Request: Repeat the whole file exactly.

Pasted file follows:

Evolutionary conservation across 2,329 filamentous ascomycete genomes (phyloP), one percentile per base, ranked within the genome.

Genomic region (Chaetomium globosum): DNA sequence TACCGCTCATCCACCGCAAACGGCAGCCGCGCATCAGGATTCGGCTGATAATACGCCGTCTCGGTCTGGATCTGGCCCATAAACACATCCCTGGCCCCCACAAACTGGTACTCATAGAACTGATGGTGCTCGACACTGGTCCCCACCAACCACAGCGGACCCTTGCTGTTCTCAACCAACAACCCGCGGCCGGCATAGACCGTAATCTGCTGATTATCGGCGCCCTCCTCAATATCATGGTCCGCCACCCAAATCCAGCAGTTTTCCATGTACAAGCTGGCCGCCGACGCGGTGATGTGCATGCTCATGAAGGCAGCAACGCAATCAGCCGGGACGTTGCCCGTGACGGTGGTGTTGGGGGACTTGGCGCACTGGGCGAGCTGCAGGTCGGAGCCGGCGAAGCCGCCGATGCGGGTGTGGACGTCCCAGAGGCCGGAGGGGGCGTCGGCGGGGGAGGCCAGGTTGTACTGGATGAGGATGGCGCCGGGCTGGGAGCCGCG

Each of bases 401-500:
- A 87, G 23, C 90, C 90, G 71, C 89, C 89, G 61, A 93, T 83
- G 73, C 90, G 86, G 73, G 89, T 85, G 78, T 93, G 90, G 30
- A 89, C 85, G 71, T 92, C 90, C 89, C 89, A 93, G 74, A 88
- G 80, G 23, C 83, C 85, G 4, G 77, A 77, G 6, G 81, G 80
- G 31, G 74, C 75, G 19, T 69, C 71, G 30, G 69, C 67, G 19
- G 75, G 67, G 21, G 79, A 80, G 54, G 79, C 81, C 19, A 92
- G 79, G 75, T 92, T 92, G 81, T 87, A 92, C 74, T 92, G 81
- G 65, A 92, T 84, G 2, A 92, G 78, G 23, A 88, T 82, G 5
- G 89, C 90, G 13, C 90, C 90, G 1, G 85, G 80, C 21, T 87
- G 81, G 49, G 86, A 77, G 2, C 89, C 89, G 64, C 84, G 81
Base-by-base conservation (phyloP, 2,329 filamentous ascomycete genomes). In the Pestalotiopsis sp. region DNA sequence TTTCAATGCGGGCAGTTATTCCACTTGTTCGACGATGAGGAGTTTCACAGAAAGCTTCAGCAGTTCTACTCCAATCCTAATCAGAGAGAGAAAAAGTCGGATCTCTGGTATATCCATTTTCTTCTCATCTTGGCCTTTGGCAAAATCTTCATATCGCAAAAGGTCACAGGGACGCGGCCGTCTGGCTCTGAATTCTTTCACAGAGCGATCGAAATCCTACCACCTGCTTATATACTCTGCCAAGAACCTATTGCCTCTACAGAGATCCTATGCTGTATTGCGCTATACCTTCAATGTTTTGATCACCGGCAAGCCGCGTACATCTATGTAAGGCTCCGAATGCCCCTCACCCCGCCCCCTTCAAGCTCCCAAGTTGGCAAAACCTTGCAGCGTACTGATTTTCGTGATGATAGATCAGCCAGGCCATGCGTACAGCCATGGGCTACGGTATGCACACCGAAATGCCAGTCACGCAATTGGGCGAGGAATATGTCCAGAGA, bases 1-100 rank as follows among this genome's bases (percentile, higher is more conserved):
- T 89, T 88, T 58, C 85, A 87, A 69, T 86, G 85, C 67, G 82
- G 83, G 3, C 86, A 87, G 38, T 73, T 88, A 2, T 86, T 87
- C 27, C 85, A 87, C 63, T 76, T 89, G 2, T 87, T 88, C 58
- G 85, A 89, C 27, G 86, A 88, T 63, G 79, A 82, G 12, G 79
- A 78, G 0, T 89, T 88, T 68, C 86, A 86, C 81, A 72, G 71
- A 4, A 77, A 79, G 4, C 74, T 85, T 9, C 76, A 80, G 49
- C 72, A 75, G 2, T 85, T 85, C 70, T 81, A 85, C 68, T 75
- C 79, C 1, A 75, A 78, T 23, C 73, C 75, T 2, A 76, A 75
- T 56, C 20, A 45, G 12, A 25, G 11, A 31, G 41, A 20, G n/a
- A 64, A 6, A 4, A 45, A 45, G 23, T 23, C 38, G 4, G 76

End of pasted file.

Evolutionary conservation across 2,329 filamentous ascomycete genomes (phyloP), one percentile per base, ranked within the genome.

Genomic region (Chaetomium globosum): DNA sequence TACCGCTCATCCACCGCAAACGGCAGCCGCGCATCAGGATTCGGCTGATAATACGCCGTCTCGGTCTGGATCTGGCCCATAAACACATCCCTGGCCCCCACAAACTGGTACTCATAGAACTGATGGTGCTCGACACTGGTCCCCACCAACCACAGCGGACCCTTGCTGTTCTCAACCAACAACCCGCGGCCGGCATAGACCGTAATCTGCTGATTATCGGCGCCCTCCTCAATATCATGGTCCGCCACCCAAATCCAGCAGTTTTCCATGTACAAGCTGGCCGCCGACGCGGTGATGTGCATGCTCATGAAGGCAGCAACGCAATCAGCCGGGACGTTGCCCGTGACGGTGGTGTTGGGGGACTTGGCGCACTGGGCGAGCTGCAGGTCGGAGCCGGCGAAGCCGCCGATGCGGGTGTGGACGTCCCAGAGGCCGGAGGGGGCGTCGGCGGGGGAGGCCAGGTTGTACTGGATGAGGATGGCGCCGGGCTGGGAGCCGCG

Each of bases 401-500:
- A 87, G 23, C 90, C 90, G 71, C 89, C 89, G 61, A 93, T 83
- G 73, C 90, G 86, G 73, G 89, T 85, G 78, T 93, G 90, G 30
- A 89, C 85, G 71, T 92, C 90, C 89, C 89, A 93, G 74, A 88
- G 80, G 23, C 83, C 85, G 4, G 77, A 77, G 6, G 81, G 80
- G 31, G 74, C 75, G 19, T 69, C 71, G 30, G 69, C 67, G 19
- G 75, G 67, G 21, G 79, A 80, G 54, G 79, C 81, C 19, A 92
- G 79, G 75, T 92, T 92, G 81, T 87, A 92, C 74, T 92, G 81
- G 65, A 92, T 84, G 2, A 92, G 78, G 23, A 88, T 82, G 5
- G 89, C 90, G 13, C 90, C 90, G 1, G 85, G 80, C 21, T 87
- G 81, G 49, G 86, A 77, G 2, C 89, C 89, G 64, C 84, G 81
Base-by-base conservation (phyloP, 2,329 filamentous ascomycete genomes). In the Pestalotiopsis sp. region DNA sequence TTTCAATGCGGGCAGTTATTCCACTTGTTCGACGATGAGGAGTTTCACAGAAAGCTTCAGCAGTTCTACTCCAATCCTAATCAGAGAGAGAAAAAGTCGGATCTCTGGTATATCCATTTTCTTCTCATCTTGGCCTTTGGCAAAATCTTCATATCGCAAAAGGTCACAGGGACGCGGCCGTCTGGCTCTGAATTCTTTCACAGAGCGATCGAAATCCTACCACCTGCTTATATACTCTGCCAAGAACCTATTGCCTCTACAGAGATCCTATGCTGTATTGCGCTATACCTTCAATGTTTTGATCACCGGCAAGCCGCGTACATCTATGTAAGGCTCCGAATGCCCCTCACCCCGCCCCCTTCAAGCTCCCAAGTTGGCAAAACCTTGCAGCGTACTGATTTTCGTGATGATAGATCAGCCAGGCCATGCGTACAGCCATGGGCTACGGTATGCACACCGAAATGCCAGTCACGCAATTGGGCGAGGAATATGTCCAGAGA, bases 1-100 rank as follows among this genome's bases (percentile, higher is more conserved):
- T 89, T 88, T 58, C 85, A 87, A 69, T 86, G 85, C 67, G 82
- G 83, G 3, C 86, A 87, G 38, T 73, T 88, A 2, T 86, T 87
- C 27, C 85, A 87, C 63, T 76, T 89, G 2, T 87, T 88, C 58
- G 85, A 89, C 27, G 86, A 88, T 63, G 79, A 82, G 12, G 79
- A 78, G 0, T 89, T 88, T 68, C 86, A 86, C 81, A 72, G 71
- A 4, A 77, A 79, G 4, C 74, T 85, T 9, C 76, A 80, G 49
- C 72, A 75, G 2, T 85, T 85, C 70, T 81, A 85, C 68, T 75
- C 79, C 1, A 75, A 78, T 23, C 73, C 75, T 2, A 76, A 75
- T 56, C 20, A 45, G 12, A 25, G 11, A 31, G 41, A 20, G n/a
- A 64, A 6, A 4, A 45, A 45, G 23, T 23, C 38, G 4, G 76